Michael Reaves, Steve Perry © 2007
Random House, New York
“That’s no moon. That’s a space station.” – Obi-Wan Kenobi, A New Hope
The Death Star. It dominated the first Star Wars movie. Its destruction at Yavin, in the Star Wars chronology, is of pivotal importance for fans — events are dated as being “Before the Battle of Yavin“. We see the Death Star for the “first time” in Attack of the Clones, when the Genosian admiral displayed a holographic image of it to Count Dooku. At the end of Revenge of the Sith, Darth Vader and Emperor Palpatine stand before the skeleton framework of the Death Star. This book begins nearly two decades later. The Death Star, rapidly approaching completion, has drawn many different characters to it — almost all of them by the will of the Emperor. In its opening chapters, we meet:
- Atour Riten, an apolitical librarian assigned to the station.
- Ratua, a convicted smuggler with the ability to photosynthesize who sneaks on board the station while trying to escape a prison planet.
- Uli Divini, a surgeon assigned to the statio.
- Nova Stihl, an imperial guardsman and student of philosophy.
- Tenn Graneet, a gunner whose abilities are rewarded with a post manning the Superlaser.
- Villian Dance, an Imperial TIE fighter
- Roothes, a Twi’Lek bartender
- and Teela Kaarz, an architect and an imperial prisoner.
All of their lives are drawn together at the Death Star, intersecting those of Darth Vader’s, Grand Moff Tarkin’s, Admiral Motti, and countless others. All the ones mentioned (excluding Motti) are viewpoint characters. The novel is split into two parts: “Construction”, detailing how the various characters lives drew them to the Death Star and telling their story during its final days of completion, and “Shakedown”, telling the story of the characters as the events of A New Hope unfold around them — until the very end, when the Death Star meets its fiery end. “Shakedown” thus tells us the story of A New Hope from the perspective of Darth Vader and Grand Moff Tarkin.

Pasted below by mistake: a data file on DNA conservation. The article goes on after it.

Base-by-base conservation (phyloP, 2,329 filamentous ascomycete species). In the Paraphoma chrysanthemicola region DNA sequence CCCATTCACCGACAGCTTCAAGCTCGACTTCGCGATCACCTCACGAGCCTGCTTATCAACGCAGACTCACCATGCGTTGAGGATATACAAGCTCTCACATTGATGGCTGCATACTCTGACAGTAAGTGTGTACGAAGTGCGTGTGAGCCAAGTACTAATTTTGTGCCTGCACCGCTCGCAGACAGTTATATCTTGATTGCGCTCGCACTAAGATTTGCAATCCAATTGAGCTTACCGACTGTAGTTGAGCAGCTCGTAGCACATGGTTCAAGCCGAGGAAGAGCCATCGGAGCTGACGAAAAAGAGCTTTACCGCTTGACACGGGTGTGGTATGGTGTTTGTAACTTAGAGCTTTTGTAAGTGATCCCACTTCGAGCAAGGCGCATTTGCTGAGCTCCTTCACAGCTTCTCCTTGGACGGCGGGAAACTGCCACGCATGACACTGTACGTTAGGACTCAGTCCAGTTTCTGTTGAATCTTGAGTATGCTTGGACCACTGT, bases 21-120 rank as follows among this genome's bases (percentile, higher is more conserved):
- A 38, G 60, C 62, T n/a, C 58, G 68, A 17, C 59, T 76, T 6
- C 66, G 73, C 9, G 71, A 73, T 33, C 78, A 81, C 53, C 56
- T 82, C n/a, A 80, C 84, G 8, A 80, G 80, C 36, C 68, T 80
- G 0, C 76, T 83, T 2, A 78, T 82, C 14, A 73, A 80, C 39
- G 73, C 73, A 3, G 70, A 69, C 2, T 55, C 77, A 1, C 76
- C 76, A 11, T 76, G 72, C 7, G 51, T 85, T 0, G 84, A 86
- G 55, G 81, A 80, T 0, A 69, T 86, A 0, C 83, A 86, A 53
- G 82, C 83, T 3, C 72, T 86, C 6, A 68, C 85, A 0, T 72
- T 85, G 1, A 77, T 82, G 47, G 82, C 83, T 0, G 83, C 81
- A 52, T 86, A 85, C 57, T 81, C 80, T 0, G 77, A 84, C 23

Vader smiled under his helmet as a file of stormtroopers arrived with Leia Organa in tow. It was reported that she had shot a trooper before they stunned her. It was hard to think of her showing such bravery — she was so young, so beautiful, dressed in that simple white gown. She reminded him very much of…
No. He would not allow that thought.
She glared at him, managing to look disdainful even though her hands were cuffed. “Darth Vader,” she said, making no effort to hide her contempt. “Only you could be so bold. The Imperial Senate will not sit still for this — when they hear you’ve attacked a diplomatic –“
He cut her off. “Don’t act so surprised, Your Highness. You weren’t on any mercy mission this time.”
(Click to see the scene on YouTube.) The book is dominated by the pre–A New Hope section, which was fine by me. I found the story quite interesting, especially the characterization — I think it is well done. The last chapter — detailing what happens to the various characters in the last moments before the station is destroyed — jumps around a bit, but not too much. The authors work their characters into the story. The helmeted, anonymous gunner who receives the order to fire the superlaser on Alderaan and the expressionless guard in the conference room, as well as so many others, are given personalities — becoming more than just floating heads in the background.
Tenn felt sweat dripping down his neck, under that blasted helmet. He looked at the timer. 00:58:57.
He pulled the lever. […]
The superlaser beam lanced from the focusing point above the dish.
The image of Alderaan on the screen was struck by the green ray.
It took no more than an instant. […] Alderaan exploded into a fiery ball of eye-smiting light almost instantaneously, and a planar ring of energy reflux — the “shadow” of a hyperspace ripple — spread rapidly outward.
The timer read: 00:59:10.
So little time. So much damage. It was incredible.
[…] Billions of lives snuffed out. Just like that.
There was no sense of triumph in it, none. He had not destroyed a Rebel base or a military target. Instead, a planet full of unarmed civilians had been…extinguished.
And he had done it.
It made him feel sick.
The book also tells the story of the characters we don’t get to see — the civilian cantine barkeeps, the common soldiery. The authors have these characters interact with one another, establish relationships, develop patterns. It’s an enjoyable story, and all the while their story is happening as imperial troopers are searching Tatooine for the droids, driving Luke and Obi-Wan off the planet and to the remains of Alderaan, to the Death Star. The authors weave all of these stories together into one cohesive story, one I found interesting until the last. It was worth my while in reading.